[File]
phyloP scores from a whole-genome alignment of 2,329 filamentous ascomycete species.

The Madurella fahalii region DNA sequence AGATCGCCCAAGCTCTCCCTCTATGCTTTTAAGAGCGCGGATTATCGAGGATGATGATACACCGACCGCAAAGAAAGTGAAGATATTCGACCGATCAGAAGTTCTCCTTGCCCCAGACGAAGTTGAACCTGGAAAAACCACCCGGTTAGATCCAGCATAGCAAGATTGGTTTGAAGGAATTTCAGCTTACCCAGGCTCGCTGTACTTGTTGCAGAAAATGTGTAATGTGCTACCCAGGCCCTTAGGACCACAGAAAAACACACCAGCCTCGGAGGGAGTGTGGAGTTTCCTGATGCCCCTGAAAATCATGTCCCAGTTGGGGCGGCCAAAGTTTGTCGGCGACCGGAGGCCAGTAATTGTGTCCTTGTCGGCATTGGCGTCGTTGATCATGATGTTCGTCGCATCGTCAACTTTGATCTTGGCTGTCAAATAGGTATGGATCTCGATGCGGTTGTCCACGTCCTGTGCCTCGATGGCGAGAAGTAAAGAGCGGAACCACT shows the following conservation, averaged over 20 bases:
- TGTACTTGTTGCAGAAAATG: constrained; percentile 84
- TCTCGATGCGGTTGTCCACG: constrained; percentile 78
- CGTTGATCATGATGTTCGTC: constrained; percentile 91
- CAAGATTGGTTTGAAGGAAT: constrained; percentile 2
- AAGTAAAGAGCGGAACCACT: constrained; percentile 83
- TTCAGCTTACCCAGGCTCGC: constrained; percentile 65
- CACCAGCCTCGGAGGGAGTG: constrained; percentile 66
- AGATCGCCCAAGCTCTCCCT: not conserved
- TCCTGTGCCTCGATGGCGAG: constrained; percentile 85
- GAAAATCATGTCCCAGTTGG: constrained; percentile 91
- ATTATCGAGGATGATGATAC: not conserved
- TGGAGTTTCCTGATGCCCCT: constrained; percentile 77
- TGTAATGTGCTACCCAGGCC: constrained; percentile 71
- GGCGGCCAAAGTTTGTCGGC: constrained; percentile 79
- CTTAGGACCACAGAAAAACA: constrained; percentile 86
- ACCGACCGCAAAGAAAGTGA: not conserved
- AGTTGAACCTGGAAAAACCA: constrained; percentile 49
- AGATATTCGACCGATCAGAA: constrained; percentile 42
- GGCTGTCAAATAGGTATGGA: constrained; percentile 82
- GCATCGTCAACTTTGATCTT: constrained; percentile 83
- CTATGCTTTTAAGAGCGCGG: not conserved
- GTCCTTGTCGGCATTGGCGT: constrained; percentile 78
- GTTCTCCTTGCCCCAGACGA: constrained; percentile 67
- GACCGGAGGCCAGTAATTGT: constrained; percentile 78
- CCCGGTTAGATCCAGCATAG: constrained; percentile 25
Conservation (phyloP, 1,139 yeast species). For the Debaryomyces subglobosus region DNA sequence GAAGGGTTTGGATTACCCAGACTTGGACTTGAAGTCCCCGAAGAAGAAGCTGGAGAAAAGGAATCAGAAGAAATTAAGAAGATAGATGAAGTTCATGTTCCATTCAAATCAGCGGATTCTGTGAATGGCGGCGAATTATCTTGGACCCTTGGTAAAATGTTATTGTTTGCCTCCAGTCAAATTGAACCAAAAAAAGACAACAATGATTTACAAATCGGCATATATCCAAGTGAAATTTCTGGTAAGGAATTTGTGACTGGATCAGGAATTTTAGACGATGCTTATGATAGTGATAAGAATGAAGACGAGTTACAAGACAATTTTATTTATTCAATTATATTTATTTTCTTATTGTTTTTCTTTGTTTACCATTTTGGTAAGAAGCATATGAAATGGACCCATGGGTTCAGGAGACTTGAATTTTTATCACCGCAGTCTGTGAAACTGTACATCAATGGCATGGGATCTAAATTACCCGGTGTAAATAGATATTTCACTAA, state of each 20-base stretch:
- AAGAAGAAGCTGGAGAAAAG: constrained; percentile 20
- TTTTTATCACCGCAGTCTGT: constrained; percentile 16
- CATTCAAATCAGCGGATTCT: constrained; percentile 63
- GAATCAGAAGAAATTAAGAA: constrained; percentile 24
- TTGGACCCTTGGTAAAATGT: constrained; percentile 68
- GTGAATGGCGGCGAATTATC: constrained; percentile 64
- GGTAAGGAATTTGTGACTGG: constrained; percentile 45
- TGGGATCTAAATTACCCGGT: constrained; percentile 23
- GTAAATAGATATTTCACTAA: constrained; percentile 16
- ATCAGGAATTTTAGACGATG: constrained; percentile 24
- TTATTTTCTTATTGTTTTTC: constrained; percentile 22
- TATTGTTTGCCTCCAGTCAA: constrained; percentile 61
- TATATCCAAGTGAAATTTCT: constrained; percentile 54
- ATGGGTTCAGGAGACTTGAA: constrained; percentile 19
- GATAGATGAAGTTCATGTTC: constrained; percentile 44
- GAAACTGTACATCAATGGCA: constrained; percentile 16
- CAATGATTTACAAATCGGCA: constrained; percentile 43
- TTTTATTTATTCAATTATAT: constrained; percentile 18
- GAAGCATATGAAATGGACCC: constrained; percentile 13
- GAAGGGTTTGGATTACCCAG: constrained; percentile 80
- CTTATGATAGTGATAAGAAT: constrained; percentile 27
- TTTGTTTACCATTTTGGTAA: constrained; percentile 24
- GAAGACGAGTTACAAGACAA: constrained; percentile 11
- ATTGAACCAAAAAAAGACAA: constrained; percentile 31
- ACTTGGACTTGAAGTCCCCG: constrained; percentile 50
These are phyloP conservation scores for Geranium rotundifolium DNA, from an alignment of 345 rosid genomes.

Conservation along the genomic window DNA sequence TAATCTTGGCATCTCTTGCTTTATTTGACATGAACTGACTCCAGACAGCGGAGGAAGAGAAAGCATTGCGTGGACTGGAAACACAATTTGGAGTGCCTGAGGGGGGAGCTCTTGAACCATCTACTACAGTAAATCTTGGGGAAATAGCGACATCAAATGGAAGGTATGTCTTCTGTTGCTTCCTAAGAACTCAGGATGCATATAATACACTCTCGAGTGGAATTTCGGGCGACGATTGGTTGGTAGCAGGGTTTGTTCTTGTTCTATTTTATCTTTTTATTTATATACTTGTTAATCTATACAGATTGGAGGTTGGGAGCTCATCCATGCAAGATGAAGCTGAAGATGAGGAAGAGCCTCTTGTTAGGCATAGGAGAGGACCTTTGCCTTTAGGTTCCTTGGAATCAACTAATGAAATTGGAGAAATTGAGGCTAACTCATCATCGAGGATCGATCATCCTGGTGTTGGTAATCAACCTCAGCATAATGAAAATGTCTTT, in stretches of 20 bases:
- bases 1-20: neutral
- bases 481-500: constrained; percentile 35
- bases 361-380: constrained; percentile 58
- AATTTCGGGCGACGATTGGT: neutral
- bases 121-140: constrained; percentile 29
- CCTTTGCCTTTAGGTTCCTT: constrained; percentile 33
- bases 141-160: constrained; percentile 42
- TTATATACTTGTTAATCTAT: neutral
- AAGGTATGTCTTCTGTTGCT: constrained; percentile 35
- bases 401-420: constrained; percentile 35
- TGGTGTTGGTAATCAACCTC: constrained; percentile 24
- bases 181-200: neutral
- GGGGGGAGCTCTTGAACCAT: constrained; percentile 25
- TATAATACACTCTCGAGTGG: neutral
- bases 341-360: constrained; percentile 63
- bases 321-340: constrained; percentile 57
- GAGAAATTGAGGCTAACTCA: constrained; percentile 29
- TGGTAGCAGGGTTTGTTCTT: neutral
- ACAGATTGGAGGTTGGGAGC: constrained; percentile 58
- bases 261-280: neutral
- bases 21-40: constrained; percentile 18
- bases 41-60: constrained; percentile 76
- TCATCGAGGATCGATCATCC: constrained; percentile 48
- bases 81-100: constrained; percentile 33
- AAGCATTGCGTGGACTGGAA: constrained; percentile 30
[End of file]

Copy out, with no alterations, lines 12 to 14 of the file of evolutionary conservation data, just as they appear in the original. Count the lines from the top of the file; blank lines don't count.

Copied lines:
- GAAAATCATGTCCCAGTTGG: constrained; percentile 91
- ATTATCGAGGATGATGATAC: not conserved
- TGGAGTTTCCTGATGCCCCT: constrained; percentile 77